We employed standard methods of watershed analysis to examine how nitrogen use as fertilizer, and production as waste, contribute to nitrogen pollution in rivers and streams. We calculated fertilizer use with USDA crop data, checking the accuracy of our fertilizer use estimates against a commercial database of fertilizer sales in the United States. We acquired nitrate flux data from water quality monitoring sites maintained by the US Geological Survey (USGS), summed the nitrogen inputs that occurred within the drainage areas of each site, and used a statistical regression model to describe how nitrogen inputs on the land are conveyed into rivers, and ultimately into the Gulf of Mexico. We used the resulting statistical relationship to identify which areas of the MRB are the greatest sources of nitrate to the Gulf of Mexico. Finally, we used USDA agricultural subsidy data to characterize relationships between subsidies, land use, and nitrate pollution.

The regression model provided an effective description of spring nitrate flux dynamics in the MRB, accounting for about 84 percent of variation in the data. Our modeled results for the March-June runoff period of each year closely matched USGS results for measured nitrate flux to the Gulf of Mexico, and our conclusions mirrored those of other studies examining the sources of nutrient flux to the Gulf.

 

Background: What is the Dead Zone?

The drainage basin of the Mississippi River Basin encompasses about 41 percent of the lower 48 states, and includes the majority of the nation's crop-growing area outside of California. All rivers and streams within the MRB eventually exit into the Gulf of Mexico via either the Mississippi River, or the Atchafalaya River. The two rivers are responsible for 90-95 percent of the total freshwater discharge and nutrient load brought into the Gulf (Goolsby and Battaglin 2001, Rabalais et al. 2002b).

Map of Louisiana coast showing dead zone

Since at least the mid-1980's (Rabalais et al. 2002a, Rabalais et al. 2002b, Scavia et al. 2003), it has been apparent that nitrogen carried into rivers of the MRB is fueling tremendous algal growth in the Gulf in the spring and summer months. Decomposition of this algal biomass consumes dissolved oxygen in the water column, leading to a condition of hypoxia, at which oxygen concentrations are 2 ppm or below in vast areas of the water column, for months at a time (Rabalais et al. 2002a, Rabalais et al. 2002b, Stow et al. 2005). In these conditions, very few marine organisms can survive, hence the area affected by hypoxic conditions is referred to as the "Dead Zone."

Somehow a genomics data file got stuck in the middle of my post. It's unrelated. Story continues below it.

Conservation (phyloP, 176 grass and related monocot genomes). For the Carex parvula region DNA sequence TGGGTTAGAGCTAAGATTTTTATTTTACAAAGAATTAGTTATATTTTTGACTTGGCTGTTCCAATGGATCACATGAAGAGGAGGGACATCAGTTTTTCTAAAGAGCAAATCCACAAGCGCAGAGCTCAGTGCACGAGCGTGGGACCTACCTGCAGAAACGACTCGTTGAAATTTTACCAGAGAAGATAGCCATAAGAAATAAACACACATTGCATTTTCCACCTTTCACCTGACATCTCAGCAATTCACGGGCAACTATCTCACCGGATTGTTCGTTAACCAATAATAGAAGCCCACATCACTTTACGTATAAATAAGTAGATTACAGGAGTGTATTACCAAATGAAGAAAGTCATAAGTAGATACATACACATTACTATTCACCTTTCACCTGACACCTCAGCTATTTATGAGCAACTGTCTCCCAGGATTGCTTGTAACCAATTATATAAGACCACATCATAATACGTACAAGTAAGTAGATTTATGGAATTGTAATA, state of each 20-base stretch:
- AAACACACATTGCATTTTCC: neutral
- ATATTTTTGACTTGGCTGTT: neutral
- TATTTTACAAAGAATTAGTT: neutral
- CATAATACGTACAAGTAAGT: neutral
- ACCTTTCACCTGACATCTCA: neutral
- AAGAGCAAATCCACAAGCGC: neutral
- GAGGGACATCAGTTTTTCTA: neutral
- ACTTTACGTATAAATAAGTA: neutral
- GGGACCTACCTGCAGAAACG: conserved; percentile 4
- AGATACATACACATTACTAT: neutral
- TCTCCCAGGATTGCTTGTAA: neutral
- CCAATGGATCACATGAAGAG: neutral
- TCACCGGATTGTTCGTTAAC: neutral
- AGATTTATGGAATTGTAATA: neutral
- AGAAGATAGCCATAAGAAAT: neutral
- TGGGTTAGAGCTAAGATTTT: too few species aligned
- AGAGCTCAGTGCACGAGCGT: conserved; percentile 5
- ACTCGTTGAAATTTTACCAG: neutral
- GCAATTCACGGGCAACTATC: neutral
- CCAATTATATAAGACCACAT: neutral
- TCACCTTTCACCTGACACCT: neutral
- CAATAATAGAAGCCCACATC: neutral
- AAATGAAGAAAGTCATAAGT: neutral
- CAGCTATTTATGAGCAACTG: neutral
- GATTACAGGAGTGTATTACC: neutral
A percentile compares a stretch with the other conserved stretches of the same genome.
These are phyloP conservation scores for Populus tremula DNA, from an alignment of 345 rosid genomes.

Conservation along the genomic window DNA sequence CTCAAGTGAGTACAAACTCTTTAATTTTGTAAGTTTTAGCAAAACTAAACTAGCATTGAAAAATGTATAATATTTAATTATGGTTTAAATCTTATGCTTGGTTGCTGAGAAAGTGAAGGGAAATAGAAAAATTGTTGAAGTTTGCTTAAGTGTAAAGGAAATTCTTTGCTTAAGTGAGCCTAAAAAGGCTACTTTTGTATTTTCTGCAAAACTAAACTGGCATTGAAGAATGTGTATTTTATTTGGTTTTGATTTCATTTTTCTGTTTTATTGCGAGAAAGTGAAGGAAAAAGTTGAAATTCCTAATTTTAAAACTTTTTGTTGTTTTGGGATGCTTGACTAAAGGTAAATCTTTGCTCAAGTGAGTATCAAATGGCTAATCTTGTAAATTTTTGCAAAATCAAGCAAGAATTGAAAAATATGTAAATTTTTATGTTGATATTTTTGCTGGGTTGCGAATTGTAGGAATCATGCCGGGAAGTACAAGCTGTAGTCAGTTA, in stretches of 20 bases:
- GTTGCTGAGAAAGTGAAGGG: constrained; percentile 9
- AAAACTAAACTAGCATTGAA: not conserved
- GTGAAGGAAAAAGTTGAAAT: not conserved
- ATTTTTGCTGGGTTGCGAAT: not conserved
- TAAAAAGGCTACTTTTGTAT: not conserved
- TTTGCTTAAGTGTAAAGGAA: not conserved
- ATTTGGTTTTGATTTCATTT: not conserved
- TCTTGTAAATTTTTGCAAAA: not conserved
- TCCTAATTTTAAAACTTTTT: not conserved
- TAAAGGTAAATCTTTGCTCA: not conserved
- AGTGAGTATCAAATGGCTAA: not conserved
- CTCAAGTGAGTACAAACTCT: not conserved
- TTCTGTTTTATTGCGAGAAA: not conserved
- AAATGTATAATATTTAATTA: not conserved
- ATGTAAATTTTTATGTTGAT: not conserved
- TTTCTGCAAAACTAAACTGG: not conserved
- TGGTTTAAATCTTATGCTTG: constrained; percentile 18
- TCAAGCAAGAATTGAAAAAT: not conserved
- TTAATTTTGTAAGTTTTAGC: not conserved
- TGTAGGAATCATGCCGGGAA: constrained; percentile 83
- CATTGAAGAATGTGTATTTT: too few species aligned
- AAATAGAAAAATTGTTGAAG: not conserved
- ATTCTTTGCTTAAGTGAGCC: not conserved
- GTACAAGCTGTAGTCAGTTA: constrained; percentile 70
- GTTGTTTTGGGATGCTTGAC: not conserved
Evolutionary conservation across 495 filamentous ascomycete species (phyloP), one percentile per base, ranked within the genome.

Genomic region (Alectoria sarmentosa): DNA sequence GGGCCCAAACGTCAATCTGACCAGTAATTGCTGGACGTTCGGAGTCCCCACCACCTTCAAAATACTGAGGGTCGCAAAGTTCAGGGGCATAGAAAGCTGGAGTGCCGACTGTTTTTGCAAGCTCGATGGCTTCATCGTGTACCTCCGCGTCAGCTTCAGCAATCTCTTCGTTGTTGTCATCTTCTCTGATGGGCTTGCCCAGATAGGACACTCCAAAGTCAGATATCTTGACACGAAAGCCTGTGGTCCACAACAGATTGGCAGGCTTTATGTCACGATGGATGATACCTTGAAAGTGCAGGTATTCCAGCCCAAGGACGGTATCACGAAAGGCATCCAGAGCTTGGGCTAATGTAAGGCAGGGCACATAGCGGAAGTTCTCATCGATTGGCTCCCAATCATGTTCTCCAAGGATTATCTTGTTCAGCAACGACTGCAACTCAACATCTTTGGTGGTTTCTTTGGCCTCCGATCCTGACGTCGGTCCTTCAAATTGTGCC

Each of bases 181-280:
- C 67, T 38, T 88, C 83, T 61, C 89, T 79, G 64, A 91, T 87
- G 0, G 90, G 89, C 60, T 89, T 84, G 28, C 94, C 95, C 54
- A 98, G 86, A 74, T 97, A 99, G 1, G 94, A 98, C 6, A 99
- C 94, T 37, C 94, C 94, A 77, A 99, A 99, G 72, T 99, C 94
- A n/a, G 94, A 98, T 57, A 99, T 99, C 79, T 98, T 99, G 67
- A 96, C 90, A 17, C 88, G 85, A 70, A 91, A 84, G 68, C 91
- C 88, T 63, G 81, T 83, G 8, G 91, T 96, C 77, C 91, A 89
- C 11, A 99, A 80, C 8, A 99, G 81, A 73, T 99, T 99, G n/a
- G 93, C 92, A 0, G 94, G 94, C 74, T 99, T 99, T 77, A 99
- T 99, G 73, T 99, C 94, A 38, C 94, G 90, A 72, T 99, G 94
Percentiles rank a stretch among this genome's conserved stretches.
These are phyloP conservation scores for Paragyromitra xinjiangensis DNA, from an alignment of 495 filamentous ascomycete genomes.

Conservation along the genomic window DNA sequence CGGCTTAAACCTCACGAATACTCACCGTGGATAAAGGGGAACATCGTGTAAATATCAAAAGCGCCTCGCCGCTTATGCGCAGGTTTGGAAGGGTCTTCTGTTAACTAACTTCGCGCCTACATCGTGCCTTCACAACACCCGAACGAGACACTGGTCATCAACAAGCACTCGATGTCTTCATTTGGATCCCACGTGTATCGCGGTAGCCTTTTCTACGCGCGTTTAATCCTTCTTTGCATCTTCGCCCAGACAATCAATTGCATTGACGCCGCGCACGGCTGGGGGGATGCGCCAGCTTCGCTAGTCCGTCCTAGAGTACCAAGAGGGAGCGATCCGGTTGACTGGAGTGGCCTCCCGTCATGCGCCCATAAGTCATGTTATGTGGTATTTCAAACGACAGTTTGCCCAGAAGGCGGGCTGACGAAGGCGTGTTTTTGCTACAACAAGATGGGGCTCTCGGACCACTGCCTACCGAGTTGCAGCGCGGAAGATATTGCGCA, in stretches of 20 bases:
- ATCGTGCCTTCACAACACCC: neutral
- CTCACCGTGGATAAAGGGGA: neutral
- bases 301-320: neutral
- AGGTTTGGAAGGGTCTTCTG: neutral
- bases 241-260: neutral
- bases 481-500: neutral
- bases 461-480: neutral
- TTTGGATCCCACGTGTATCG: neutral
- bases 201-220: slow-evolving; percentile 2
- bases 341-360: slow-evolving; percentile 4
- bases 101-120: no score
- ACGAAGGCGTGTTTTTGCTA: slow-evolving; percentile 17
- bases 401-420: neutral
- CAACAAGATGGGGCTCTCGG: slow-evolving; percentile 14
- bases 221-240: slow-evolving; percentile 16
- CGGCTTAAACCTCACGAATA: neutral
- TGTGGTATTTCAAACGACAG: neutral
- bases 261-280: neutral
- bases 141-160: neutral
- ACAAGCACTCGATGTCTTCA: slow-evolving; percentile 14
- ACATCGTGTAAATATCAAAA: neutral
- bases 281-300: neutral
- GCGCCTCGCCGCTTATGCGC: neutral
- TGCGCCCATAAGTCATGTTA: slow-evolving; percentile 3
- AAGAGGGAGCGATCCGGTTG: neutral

Quote: A simple reallocation of a portion of subsidy dollars to support improved farming practices will produce significant and cost-effective long term gains in water quality.

The size of the Dead Zone varies from year to year, but the most recent five-year average for 2001-2005 puts it at about 6,000 square miles (N.N. Rabalais, pers. comm.) and in 2002 it was nearly 8,000 square miles (Rabalais et al. 2002a). Hypoxic conditions and pollution in the Dead Zone damage fisheries and estuarine systems important for fish and shellfish hatcheries (Diaz and Rosenberg 1995), and nutrient enrichment in the waterways of the MRB damages freshwater fisheries and threatens drinking water supplies. Hypoxia due to nutrient enrichment is a growing problem around the world (Boesch and Brinsfield 2000, Diaz 2001), but the extent of the area affected by hypoxia and the importance of the fisheries threatened put the Gulf Dead Zone in a class by itself.

While technological solutions continue to improve controls over municipal and industrial waste inputs to aquatic systems, and these point discharges come under Clean Water Act regulation, there has been little improvement in agricultural and so-called nonpoint pollution control. Nitrogen inputs to rivers and streams have increased dramatically in recent decades (McIsaac et al. 2001), and these inputs — particularly nitrate-nitrogen — have repeatedly been identified as the main cause of Gulf hypoxia (Mitsch et al. 1999, Rabalais et al. 2002a, Rabalais et al. 2002b).